Discover more from The Alaska Memo by Matt Buxton
Long-rumored sexual harassment allegations against Charlie Pierce brought into the light
Sick of the election mailers and calls? Here’s one weird trick to make them stop (vote early)
It’s Monday, Alaska!
In this edition: After months of rumors and guarded responses from the Kenai Peninsula Borough, a lawsuit has finally put on the record the sexual harassment allegations against gubernatorial candidate Charlie Pierce. It renewed calls for Pierce to drop out and put a spotlight on Gov. Mike Dunleavy’s apparent support for the fellow Republican. Sick of all the campaign mailers and calls? Well, I have one weird trick for making them stop (vote early). And the update I’m sure everyone wants on the APOC complaint reporting that has dominated this newsletter as of late.
Current mood: 🍂
Long-running sexual harassment allegations against Pierce brought into the light
After months of rumors and tight-lipped answers by Kenai Peninsula Borough officials, a lawsuit has finally dragged the sexual harassment allegations against former mayor and GOP gubernatorial candidate Charlie Pierce into the light of day.
The civil lawsuit was filed on Friday by Kenai resident Pamela Wastell, who worked as the executive assistant to Pierce in 2021 and the first half of 2022, and it was first reported by the Anchorage Daily News. The basics of the allegation are that during the course of Wastell’s employment, Pierce made sexual remarks, made unwanted and unsolicited embraces that included massages, kissing and touching her breast, threatened to fire her if she said no and of “false imprisonment in her office.”
The lawsuit also alleges that the Kenai Peninsula Borough, which is also named as a defendant in the lawsuit, was aware of Pierce’s conduct and did nothing to stop it.
“KPB knew or should have known that Pierce was a sexual harasser and bully,” the lawsuit says. “Prior to Wastell’s constructive discharge, KPB, through Pierce, subjected at least four other employees to discrimination, bullying, harassment, retaliation, and/or termination.”
The lawsuit comes after the borough already paid more than a quarter-million dollars to settle workplace complaints brought by two other employees—one female employee and one male employee—against Pierce.
Pierce resigned as KPB mayor earlier this year, claiming that he was intending to focus on the race for governor despite an exodus of campaign staff and calls from other conservatives to drop out so they could run a “serious campaign” against Gov. Mike Dunleavy. Pierce has been surprisingly active in the final month of the campaign and has attended several gubernatorial forums, including one last week where Dunleavy signaled his support for Pierce as a second-place choice.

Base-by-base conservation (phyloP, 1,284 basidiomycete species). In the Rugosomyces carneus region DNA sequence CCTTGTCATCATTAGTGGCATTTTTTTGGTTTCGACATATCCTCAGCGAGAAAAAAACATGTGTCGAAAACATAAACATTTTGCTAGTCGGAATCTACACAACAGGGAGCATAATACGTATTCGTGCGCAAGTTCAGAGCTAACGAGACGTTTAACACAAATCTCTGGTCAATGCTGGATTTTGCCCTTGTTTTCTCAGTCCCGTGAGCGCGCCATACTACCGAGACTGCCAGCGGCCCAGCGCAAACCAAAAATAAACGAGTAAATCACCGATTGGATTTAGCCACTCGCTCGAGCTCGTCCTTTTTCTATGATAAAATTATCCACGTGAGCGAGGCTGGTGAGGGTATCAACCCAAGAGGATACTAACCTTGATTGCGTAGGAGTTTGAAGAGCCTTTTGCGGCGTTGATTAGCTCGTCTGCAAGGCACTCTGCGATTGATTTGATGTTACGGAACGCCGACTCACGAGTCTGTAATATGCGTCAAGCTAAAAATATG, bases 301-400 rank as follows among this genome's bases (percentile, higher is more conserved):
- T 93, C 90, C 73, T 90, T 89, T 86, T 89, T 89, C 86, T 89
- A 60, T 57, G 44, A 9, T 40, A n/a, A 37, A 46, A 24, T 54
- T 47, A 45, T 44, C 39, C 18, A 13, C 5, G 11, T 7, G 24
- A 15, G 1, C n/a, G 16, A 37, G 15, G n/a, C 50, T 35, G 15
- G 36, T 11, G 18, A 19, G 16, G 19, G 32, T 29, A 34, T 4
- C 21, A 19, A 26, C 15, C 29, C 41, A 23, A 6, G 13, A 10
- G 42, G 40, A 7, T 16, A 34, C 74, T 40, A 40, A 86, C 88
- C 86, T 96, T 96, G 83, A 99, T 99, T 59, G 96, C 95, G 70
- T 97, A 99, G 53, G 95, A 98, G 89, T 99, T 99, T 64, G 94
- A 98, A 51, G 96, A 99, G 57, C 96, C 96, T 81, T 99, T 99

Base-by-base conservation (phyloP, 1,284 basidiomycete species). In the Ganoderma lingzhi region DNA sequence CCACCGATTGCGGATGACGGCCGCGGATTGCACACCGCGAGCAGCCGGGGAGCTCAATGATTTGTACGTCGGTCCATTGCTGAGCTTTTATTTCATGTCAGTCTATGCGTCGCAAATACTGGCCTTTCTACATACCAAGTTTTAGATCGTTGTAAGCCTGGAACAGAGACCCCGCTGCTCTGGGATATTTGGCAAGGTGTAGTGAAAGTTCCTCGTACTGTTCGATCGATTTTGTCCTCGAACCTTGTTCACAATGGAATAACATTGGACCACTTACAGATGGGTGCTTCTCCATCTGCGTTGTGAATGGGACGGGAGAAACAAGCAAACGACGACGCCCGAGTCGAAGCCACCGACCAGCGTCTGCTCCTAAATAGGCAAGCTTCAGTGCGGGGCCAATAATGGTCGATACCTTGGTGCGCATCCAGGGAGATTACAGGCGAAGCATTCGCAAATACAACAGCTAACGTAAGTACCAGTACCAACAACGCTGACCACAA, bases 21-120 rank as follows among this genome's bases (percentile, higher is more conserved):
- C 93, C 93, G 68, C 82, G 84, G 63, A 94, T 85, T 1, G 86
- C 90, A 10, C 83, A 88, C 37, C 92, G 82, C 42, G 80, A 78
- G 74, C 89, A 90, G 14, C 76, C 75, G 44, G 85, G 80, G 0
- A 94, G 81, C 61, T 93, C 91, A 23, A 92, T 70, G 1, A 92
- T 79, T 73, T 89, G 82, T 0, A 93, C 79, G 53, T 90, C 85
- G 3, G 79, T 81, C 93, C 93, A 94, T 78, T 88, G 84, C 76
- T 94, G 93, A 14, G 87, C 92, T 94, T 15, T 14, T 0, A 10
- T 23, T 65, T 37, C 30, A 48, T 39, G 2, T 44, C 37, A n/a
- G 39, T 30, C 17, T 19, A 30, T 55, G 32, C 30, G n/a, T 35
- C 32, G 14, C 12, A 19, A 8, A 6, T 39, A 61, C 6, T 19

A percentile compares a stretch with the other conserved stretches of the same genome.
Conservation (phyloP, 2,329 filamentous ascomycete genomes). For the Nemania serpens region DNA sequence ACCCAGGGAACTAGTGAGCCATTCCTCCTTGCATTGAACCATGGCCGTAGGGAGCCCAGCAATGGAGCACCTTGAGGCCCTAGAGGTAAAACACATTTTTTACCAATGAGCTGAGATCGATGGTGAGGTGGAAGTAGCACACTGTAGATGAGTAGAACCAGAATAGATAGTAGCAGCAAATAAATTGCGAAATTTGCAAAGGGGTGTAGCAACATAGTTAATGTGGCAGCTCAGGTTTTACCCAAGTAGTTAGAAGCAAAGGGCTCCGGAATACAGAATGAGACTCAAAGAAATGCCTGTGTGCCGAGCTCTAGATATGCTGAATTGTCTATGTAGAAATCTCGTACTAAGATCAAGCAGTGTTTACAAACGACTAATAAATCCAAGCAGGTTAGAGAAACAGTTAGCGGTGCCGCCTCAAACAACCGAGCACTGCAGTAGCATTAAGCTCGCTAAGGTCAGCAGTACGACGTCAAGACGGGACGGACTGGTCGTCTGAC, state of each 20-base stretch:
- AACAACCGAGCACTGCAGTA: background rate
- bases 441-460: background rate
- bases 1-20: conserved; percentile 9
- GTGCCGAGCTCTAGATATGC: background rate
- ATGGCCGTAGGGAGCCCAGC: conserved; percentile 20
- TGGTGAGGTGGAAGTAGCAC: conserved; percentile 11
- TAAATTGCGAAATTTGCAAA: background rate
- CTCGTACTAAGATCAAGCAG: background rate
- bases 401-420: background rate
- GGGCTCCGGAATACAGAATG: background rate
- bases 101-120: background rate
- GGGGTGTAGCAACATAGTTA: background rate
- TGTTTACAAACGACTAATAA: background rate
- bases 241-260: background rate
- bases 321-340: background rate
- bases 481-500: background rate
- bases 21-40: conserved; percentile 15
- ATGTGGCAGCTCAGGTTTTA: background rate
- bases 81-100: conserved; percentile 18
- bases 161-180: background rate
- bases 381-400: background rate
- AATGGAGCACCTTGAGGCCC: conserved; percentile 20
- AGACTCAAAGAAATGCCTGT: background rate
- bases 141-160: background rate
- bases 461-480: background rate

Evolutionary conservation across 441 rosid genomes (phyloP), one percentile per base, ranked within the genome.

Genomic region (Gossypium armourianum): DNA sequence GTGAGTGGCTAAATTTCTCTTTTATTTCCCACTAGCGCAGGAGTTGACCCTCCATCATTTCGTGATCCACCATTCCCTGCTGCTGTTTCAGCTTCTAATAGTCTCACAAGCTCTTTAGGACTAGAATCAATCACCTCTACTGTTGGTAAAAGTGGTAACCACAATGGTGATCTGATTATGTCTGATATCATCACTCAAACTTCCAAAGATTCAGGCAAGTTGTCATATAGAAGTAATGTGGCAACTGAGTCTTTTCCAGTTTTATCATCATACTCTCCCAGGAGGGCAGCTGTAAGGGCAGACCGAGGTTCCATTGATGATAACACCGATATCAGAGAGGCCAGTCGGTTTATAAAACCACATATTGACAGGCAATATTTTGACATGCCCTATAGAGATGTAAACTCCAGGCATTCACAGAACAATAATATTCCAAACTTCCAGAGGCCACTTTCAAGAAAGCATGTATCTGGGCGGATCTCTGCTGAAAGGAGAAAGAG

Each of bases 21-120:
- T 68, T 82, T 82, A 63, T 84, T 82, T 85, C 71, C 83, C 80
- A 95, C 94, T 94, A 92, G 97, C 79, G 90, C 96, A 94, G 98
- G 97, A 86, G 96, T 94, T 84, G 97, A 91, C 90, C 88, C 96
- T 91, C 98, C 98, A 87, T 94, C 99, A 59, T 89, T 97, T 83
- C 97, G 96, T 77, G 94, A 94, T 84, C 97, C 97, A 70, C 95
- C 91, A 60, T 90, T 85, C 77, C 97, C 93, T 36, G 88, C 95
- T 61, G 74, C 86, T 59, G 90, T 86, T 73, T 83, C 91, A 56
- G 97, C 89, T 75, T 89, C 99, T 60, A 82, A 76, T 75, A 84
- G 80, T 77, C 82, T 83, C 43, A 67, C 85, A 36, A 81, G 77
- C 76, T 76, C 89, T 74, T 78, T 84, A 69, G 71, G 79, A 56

Those calls to drop out were renewed today with the Walker/Drygas campaign releasing a statement calling on Pierce to drop out and Dunleavy to revoke his support, renewing attention to the fact that two of his attorneys general resigned while one faced accusations of workplace sexual harassment and the other of sexual abuse of a minor, which has since resulted in an indictment.
“On the rare occasion Mike Dunleavy bothers to show up, he tells Alaskans to vote for him first and to rank Charlie Pierce second,” Drygas said in a prepared statement. “What Dunleavy doesn’t talk much about is the sexual harassment that he allowed to happen steps away from his own office. He also likes to pretend Alaska is safer than ever even though we have dozens of communities without any law enforcement, and in spite of the fact that we just experienced the highest number of sexual assaults in our state’s history over the past four years. Alaskans deserve better.”
Walker isn’t unfamiliar with cutting ties. In 2018 his then-running mate Lt. Gov. Byron Mallott resigned after a woman said he propositioned her at a hotel.
“Integrity matters,” Walker said in the same statement. “When a person in a position of power does something wrong, you don't urge your supporters to vote for them. You demand accountability. Charlie Pierce should suspend his campaign immediately, and Mike Dunleavy should not continue to support Pierce just because it helps with his personal political ambitions.”
The one camp that has been surprisingly quiet about the news is Gov. Mike Dunleavy’s campaign. According to the ADN, this is how the governor responded to questions when approached at AFN on Friday:
A spokesman for Dunleavy, Andrew Jensen, did not respond to emailed and texted questions about whether the lawsuit Friday impacted the governor’s endorsement of Pierce as second choice on the ballot. When a Daily News reporter approached him after the AFN forum on Saturday, Dunleavy stopped talking to bystanders and walked out an exit. Jensen later wrote in a Tweet that by the time the reporter approached, Dunleavy had already finished speaking to everyone who had been waiting to speak with him. Another member of his staff said the governor was too busy to talk to a reporter.